Why Litigation Finance is Suited to Public MarketsSee article on Litigation Finance Journal
The recent and well documented attacks by activist short-seller Muddy Waters on Burford Capital have brought litigation finance into the limelight. Whilst largely focussed on Burford’s accounting methods and corporate governance, the hedge fund’s accusations have raised concerns around the practices and legitimacy of the industry more broadly.
One key question raised is around whether funders should even be listed on a public market. More pointedly, why can companies with questionable governance practices, an unpredictable revenue forecast, and operating in an industry with limited access to a secondary market against which claims can be evaluated, be listed?
A lot of this is down to varying levels of understanding around Burford’s accounting practices, and indeed those of the wider industry. It is important to recognise that while there are many companies operating in the growing litigation finance space, they do not all do the same thing, or account the same way and shouldn’t all be tarred with the same brush.
Fair value accounting – adopted by Burford and others under IFRS 9, is not an evil. But the application of it does matter. There are differing ways of adopting fair value accounting and how it is used is ultimately a management team decision. The accounting treatment for litigation projects varies across the industry and some approaches are more reliant on subjective judgement by management teams than others.
For a clear representation, fair value numbers should always be given alongside historical cash accounting figures, so investors and counterparties are able to see the underlying performance of the business. It is vital that funders are fully transparent and have numbers that can be easily verified and valued externally.
In practice, this entails the development of a fair value accounting method that can be scrutinised and tested by external parties. This probably results in lower valuations than management may have reached alone. But ultimately, as we’ve seen over the past fortnight, it is prudent to be cautious and conservative. The importance of disclosure to shareholders and clients cannot be underestimated.
Subject to the right application of fair value accounting, there are several significant advantages to being listed – relating to transparency, regulation and access to capital – that make it a highly appropriate model for funders.
Being listed on any stock exchange ensures a level of regulation and transparency that the private markets do not. We say this with some authority having been listed on both a main market (the Australian Securities Exchange) and the Alternative Investment Market (“AIM”). Our experience has been that there is little difference in standards and accountability between the two. As a constituent of a public market, there is pressure to ensure that standards of corporate governance are upheld. Natural checks exist to hold companies to account in the form of selling investors, analysts publishing negative research, and, at the most extreme level, activists or short sellers publicly targeting companies.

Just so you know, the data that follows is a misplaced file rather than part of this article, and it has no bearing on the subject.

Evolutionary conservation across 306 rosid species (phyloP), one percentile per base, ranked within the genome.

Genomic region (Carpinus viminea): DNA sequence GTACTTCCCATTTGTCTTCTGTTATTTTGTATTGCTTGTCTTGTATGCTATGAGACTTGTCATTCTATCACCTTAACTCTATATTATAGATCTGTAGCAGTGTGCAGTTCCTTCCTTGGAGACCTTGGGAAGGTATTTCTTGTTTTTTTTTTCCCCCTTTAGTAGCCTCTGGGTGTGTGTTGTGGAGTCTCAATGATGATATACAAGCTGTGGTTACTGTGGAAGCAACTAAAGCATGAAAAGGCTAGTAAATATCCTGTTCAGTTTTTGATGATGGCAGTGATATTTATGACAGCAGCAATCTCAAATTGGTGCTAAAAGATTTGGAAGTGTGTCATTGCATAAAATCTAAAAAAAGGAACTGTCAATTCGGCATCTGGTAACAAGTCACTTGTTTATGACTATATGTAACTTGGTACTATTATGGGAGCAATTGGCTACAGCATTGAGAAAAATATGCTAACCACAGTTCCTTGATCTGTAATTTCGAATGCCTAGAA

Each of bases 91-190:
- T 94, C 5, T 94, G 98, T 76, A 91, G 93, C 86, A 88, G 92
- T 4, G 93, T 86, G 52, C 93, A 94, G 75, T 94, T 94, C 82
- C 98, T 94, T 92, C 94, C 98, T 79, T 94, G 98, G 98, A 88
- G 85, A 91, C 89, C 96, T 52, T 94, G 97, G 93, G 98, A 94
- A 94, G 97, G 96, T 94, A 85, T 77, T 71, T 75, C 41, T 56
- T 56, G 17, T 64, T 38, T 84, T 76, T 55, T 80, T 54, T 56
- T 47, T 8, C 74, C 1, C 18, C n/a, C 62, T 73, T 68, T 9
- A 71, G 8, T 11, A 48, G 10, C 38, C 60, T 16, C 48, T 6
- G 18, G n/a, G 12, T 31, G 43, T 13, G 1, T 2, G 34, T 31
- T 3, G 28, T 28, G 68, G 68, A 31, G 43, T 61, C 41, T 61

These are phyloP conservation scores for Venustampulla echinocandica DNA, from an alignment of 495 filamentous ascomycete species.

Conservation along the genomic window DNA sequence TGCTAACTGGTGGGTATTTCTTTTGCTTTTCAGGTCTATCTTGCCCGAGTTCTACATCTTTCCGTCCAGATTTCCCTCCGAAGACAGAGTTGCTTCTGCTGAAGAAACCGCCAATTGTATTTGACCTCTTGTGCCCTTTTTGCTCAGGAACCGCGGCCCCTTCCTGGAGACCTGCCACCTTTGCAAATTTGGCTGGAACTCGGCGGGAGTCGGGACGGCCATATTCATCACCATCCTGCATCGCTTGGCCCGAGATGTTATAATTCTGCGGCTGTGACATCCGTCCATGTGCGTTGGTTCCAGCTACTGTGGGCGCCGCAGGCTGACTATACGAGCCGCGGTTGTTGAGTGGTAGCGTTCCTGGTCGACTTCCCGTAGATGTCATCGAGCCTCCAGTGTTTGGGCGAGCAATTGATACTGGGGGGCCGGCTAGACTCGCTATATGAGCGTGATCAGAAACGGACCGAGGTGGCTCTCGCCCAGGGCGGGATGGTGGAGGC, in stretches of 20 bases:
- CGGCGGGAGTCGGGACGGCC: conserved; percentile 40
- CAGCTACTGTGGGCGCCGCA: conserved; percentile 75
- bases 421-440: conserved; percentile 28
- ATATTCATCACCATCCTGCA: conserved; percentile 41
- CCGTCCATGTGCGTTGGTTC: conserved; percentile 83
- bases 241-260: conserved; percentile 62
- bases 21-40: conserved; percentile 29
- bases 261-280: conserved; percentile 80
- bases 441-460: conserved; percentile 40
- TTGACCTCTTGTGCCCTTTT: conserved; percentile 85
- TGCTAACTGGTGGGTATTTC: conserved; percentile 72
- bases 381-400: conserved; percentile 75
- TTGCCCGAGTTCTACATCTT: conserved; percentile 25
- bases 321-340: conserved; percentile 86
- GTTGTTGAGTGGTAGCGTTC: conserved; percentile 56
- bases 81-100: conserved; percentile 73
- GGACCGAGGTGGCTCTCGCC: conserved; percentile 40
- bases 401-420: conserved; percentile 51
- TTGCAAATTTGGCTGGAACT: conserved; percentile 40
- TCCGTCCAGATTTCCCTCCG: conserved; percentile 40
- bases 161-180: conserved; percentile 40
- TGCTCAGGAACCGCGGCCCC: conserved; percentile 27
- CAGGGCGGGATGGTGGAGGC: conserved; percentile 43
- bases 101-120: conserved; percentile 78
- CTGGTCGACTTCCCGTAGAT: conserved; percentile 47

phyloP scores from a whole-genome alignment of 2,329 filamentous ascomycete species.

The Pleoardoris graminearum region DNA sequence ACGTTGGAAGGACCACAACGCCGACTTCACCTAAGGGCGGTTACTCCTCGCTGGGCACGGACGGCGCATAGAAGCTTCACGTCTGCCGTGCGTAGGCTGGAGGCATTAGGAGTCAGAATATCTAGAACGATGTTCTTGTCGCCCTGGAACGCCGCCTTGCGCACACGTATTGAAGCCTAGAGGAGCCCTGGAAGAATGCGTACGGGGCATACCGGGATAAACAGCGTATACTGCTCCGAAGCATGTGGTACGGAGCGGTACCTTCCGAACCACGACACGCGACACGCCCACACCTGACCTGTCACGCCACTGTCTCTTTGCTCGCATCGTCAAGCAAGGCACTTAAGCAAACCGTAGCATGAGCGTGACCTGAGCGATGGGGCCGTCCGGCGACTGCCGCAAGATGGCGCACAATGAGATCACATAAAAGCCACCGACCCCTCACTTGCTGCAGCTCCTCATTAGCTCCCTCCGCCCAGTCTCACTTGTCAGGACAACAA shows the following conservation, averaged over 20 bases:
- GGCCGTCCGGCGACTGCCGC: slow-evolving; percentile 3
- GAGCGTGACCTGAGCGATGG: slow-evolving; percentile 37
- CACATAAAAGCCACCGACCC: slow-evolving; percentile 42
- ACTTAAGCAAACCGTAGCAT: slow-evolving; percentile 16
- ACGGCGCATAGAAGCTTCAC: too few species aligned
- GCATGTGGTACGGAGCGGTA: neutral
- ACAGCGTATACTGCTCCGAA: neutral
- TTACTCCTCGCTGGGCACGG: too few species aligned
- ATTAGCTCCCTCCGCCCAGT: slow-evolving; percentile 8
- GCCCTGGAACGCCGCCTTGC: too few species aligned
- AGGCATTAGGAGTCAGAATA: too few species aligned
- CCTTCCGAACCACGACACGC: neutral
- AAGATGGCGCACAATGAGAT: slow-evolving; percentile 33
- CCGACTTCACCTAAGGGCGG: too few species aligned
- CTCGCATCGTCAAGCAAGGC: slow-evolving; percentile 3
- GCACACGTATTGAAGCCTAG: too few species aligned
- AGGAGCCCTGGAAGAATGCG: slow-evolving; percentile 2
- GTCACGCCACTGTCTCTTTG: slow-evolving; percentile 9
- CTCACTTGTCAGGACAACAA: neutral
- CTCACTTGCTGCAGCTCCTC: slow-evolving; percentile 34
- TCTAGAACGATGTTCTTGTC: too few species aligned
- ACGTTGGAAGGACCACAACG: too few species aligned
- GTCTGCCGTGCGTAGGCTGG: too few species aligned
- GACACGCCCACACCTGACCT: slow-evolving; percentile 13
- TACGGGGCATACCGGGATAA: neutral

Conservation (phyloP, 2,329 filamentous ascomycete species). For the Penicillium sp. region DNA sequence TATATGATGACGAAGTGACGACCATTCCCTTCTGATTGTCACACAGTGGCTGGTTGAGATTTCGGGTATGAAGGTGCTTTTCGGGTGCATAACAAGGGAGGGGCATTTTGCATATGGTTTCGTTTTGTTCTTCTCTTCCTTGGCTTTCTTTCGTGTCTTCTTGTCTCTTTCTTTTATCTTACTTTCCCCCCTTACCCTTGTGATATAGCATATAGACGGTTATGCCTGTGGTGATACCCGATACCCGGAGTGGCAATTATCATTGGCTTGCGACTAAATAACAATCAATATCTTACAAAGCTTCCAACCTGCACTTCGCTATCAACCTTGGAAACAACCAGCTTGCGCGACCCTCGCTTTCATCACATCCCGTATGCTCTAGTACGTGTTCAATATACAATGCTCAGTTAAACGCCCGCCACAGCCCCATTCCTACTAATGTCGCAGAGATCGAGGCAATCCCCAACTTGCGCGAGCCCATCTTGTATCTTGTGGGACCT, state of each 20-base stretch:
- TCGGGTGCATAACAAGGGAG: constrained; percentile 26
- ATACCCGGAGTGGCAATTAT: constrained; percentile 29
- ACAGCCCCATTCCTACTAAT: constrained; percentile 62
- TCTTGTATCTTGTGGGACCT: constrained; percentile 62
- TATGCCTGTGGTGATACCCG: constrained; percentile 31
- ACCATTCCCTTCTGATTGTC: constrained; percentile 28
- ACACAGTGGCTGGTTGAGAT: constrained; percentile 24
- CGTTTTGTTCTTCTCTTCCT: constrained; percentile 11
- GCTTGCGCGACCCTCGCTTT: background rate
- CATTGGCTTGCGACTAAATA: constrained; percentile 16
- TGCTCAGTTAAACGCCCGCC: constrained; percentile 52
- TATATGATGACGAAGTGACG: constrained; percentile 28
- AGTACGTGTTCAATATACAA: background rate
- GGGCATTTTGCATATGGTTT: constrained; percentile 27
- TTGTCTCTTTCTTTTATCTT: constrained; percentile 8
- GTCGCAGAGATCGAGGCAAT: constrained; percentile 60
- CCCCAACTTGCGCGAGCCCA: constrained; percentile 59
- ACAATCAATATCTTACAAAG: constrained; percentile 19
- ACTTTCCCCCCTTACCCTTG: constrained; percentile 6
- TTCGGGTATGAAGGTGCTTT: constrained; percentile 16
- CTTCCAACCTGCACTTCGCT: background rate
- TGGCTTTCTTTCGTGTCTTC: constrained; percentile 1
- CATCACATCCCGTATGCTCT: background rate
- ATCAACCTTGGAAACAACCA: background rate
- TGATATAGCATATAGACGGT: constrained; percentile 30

What’s difficult is that there is no formal regulation of the litigation finance sector, although its introduction in multiple jurisdictions is inevitable in time. It is hard to predict what form it will take, but I have no doubt that respectable funders will welcome it when it arrives, and we should do.
In the meantime, our listed status provides a platform through which we can continue to meet regulatory standards. This is particularly important for firms like LCM looking to fund corporate portfolio transactions. Naturally, sophisticated corporates have stringent KYC protocols, and being listed demonstrates a level of oversight and transparency around where your capital is coming from, often in stark contrast to some.
Furthermore, litigation finance is capital-intensive by its very nature and being listed provides funders with access to public sources of capital in the equity and bond markets. Equity raises provide funders with permanent capital to invest from the balance sheet, thereby avoiding any potential liquidity mismatches that might occur with some alternative fund structures. It also means investors of all types (from institutions to individuals) can gain access to the asset class’s attractive, uncorrelated returns.
There will be a failure in this industry soon. This will be in large part due to the use of contingent revenues to hide loss positions, as well as funders being over reliant on one part of the market, such as single case investments. This is clearly not a sustainable business model and further illustrates the need for the considered use of fair value accounting.
Recent events have been no help to the ongoing education process around the benefits of legal finance generally. It is a rude awakening that the practices of one business in our industry have raised so many questions around the governance and reporting of its peers. It will take time for the jitters to settle. In the meantime, the regulatory oversight that being a listed company provides should be seen as a positive.
Nick Rowles-Davies is Executive Vice Chairman of Litigation Capital Management (LCM) and leads the company’s EMEA operations.